Tuesday saw us start off very early in the morning, and that evening saw us reach a little village outside Katowice, Poland, where we parked with only two other lorries outside the Hotel Sylvia.  We explained our story to the very kind hotel staff, who offered us a free hot shower each in a spare couple of suites.  It was a lovely venue, and we were also able to have a lovely hot meal in their restaurant before settling down.

Wednesday saw us reach our destination of Rzeszow, which is a city close to the Ukraine border and the city of Lviv.  George Peszynski, who is 85 years old and the former Polish consul to Bristol, had written me a letter in Polish before I departed Bristol, which basically asked the Polish army and police force to give Lee and myself every assistance in our humanitarian mission.

I stopped on a main road called Aleja Armii Krajowej, and after ringing George in England for advice he told me to contact Polish police for directions to the aid warehouse.

Within ten minutes an armed convoy of police arrived, I showed my letter of authenticity written by George, and wow, the police sirens went on, roads were blocked, and traffic stopped as we went on an amazing ten-minute journey to our destination as if a royal party or head of state was visiting!  An incredible welcome!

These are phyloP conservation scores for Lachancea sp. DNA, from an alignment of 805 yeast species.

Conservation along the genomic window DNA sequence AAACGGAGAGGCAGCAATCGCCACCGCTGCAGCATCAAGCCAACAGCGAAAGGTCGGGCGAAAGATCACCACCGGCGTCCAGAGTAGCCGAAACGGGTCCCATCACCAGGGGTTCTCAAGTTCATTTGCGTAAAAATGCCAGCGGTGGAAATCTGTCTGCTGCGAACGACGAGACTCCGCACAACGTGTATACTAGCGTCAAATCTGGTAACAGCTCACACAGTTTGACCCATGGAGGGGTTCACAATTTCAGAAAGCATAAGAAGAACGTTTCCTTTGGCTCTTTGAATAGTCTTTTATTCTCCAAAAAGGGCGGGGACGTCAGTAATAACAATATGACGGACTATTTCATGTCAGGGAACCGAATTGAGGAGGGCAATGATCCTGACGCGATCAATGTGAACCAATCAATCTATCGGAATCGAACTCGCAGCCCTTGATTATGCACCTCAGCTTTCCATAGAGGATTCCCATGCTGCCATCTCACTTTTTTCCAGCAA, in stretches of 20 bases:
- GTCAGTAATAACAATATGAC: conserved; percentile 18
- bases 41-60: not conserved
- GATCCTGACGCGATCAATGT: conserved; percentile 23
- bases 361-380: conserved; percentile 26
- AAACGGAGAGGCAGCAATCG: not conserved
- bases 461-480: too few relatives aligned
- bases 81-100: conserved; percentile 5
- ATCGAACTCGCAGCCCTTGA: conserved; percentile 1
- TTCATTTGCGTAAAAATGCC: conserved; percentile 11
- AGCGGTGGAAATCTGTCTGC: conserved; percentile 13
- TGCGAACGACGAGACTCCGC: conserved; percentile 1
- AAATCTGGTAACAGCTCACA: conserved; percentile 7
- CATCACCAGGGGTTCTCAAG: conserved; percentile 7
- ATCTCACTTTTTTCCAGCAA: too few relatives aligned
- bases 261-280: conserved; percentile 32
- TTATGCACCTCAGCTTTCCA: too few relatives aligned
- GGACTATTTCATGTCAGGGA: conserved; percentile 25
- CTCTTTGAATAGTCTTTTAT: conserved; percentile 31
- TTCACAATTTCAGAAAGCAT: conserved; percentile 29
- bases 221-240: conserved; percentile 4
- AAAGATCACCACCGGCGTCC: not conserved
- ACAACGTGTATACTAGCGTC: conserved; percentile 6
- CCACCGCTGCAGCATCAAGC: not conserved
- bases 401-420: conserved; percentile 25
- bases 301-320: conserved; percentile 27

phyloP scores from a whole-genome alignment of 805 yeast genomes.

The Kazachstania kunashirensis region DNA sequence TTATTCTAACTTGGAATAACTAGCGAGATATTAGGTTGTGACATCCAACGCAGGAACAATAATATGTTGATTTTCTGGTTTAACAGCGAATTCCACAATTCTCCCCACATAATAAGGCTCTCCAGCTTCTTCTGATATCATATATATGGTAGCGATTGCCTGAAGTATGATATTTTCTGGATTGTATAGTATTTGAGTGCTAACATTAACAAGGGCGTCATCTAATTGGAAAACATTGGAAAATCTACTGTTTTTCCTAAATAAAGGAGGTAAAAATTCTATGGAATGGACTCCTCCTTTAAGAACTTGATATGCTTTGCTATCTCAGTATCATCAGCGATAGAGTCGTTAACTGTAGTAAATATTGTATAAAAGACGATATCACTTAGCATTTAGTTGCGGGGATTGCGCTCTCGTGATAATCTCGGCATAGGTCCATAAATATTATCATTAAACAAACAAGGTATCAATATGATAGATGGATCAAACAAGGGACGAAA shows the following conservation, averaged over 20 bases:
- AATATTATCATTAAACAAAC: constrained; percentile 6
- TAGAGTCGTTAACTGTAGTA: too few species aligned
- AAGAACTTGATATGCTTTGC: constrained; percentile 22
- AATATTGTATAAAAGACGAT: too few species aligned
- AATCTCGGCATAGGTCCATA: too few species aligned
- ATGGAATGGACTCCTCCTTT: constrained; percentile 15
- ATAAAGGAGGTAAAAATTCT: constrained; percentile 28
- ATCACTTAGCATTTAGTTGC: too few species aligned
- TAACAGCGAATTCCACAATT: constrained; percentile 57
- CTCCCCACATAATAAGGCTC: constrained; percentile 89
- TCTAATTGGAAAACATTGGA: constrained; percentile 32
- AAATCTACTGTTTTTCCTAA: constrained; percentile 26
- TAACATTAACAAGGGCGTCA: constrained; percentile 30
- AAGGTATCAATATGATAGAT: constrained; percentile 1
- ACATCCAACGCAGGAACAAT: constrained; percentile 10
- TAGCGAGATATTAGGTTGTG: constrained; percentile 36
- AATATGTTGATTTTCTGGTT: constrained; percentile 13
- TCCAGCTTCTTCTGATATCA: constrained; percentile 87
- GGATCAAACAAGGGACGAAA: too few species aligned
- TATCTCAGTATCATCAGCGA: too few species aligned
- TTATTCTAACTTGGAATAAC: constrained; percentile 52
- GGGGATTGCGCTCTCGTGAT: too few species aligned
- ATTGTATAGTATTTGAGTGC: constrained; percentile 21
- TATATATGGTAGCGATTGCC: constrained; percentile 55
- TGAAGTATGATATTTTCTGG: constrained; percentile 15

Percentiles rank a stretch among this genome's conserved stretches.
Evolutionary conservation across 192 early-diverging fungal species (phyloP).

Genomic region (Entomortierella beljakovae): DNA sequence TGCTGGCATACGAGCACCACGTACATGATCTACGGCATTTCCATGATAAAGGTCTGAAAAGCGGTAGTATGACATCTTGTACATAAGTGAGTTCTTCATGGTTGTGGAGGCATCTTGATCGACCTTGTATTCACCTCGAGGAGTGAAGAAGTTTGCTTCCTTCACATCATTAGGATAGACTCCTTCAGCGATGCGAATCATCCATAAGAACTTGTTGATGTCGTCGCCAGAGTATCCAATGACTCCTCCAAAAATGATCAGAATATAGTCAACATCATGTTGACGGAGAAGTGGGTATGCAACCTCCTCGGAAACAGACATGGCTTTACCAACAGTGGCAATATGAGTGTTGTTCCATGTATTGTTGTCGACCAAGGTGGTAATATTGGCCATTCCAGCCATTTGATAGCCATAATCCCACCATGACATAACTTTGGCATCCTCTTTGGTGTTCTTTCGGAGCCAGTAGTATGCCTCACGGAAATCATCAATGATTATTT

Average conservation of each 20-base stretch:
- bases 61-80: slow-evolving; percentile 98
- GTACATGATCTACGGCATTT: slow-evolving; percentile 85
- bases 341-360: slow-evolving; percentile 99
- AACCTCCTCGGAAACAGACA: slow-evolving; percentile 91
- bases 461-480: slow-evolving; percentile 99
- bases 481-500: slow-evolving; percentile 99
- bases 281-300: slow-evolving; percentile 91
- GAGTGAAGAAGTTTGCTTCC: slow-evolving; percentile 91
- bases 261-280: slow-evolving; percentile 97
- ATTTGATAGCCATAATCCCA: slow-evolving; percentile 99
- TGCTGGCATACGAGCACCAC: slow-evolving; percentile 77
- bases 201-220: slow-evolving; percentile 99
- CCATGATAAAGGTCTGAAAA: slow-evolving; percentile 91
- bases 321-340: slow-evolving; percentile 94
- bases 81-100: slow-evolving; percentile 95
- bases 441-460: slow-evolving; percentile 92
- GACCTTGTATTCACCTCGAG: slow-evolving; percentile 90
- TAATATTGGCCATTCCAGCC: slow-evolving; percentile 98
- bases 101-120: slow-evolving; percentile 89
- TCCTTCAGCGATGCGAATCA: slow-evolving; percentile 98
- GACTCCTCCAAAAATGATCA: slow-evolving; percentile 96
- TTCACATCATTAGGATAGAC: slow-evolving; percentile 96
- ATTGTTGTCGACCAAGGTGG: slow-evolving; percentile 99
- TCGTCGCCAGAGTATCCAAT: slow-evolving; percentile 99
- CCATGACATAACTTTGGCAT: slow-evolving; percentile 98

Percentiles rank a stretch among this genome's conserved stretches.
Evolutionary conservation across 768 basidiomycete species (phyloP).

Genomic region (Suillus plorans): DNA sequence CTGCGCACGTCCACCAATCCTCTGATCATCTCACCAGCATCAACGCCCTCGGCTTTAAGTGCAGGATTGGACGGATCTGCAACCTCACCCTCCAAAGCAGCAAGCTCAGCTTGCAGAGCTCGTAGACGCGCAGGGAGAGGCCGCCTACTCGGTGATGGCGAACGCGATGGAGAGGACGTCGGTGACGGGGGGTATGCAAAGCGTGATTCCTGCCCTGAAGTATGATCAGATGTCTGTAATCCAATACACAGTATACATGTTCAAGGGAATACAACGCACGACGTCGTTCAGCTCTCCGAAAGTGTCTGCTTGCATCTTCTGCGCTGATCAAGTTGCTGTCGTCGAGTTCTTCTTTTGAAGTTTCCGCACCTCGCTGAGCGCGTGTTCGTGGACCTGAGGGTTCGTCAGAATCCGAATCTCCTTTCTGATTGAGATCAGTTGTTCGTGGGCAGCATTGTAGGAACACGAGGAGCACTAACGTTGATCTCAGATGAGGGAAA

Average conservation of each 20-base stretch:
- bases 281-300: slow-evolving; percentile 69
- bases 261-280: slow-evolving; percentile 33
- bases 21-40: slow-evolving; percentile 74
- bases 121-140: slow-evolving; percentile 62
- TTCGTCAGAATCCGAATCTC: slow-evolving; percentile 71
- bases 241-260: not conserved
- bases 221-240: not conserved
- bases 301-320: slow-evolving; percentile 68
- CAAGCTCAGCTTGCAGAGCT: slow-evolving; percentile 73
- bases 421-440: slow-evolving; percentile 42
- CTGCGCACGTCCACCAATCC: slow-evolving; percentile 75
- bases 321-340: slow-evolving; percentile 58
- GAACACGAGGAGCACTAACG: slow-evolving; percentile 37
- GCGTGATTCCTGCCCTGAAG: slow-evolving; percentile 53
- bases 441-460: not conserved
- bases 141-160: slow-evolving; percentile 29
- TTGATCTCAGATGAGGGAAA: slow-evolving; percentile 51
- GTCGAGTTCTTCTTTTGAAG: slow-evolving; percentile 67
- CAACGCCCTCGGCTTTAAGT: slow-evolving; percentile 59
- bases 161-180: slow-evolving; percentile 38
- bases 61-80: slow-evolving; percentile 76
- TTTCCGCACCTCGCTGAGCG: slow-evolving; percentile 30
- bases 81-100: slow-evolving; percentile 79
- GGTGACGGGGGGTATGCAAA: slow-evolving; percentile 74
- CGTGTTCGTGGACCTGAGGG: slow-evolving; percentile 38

It did not stop there, as at the City Hall Peter Pezdan, the warehouse manager, along with his staff and volunteers, greeted us with such warmth and friendliness and Lee worked tirelessly to offload the trailer with the help of our new friends.

We were able to have some lovely photos taken together and were also given some hand-drawn pictures from many local Ukrainian children, with marvellous thank you messages attached.  This was a lovely gesture, which Lee and I greatly appreciated.  There was a real sense of achievement in having driven and delivered the most important load I personally have ever been responsible for.

Now it was a quick turnaround as after two hours we had to say farewell to our newfound friends.  Overnight stops at Staufenberg Hoof, which was a lovely German village that we stumbled across after our driving hours for the day nearly ran out, and Eindhoven (Holland), before we eventually arrived home at 3am on Saturday 26th March 2022.

By midday, we were on our way to Cinderford Town for a very important victory, 2-1, in our epic end-of-season run!

That night as I settled down to a good night’s rest, I had recurring dreams of an extraordinary week where I was a witness to unprecedented history unfolding, including the amazing fortitude of the Ukrainian refugees we met at various service stations in Poland, who although frightened, showed such courage and bravery.  They remain firmly in our hearts and prayers.”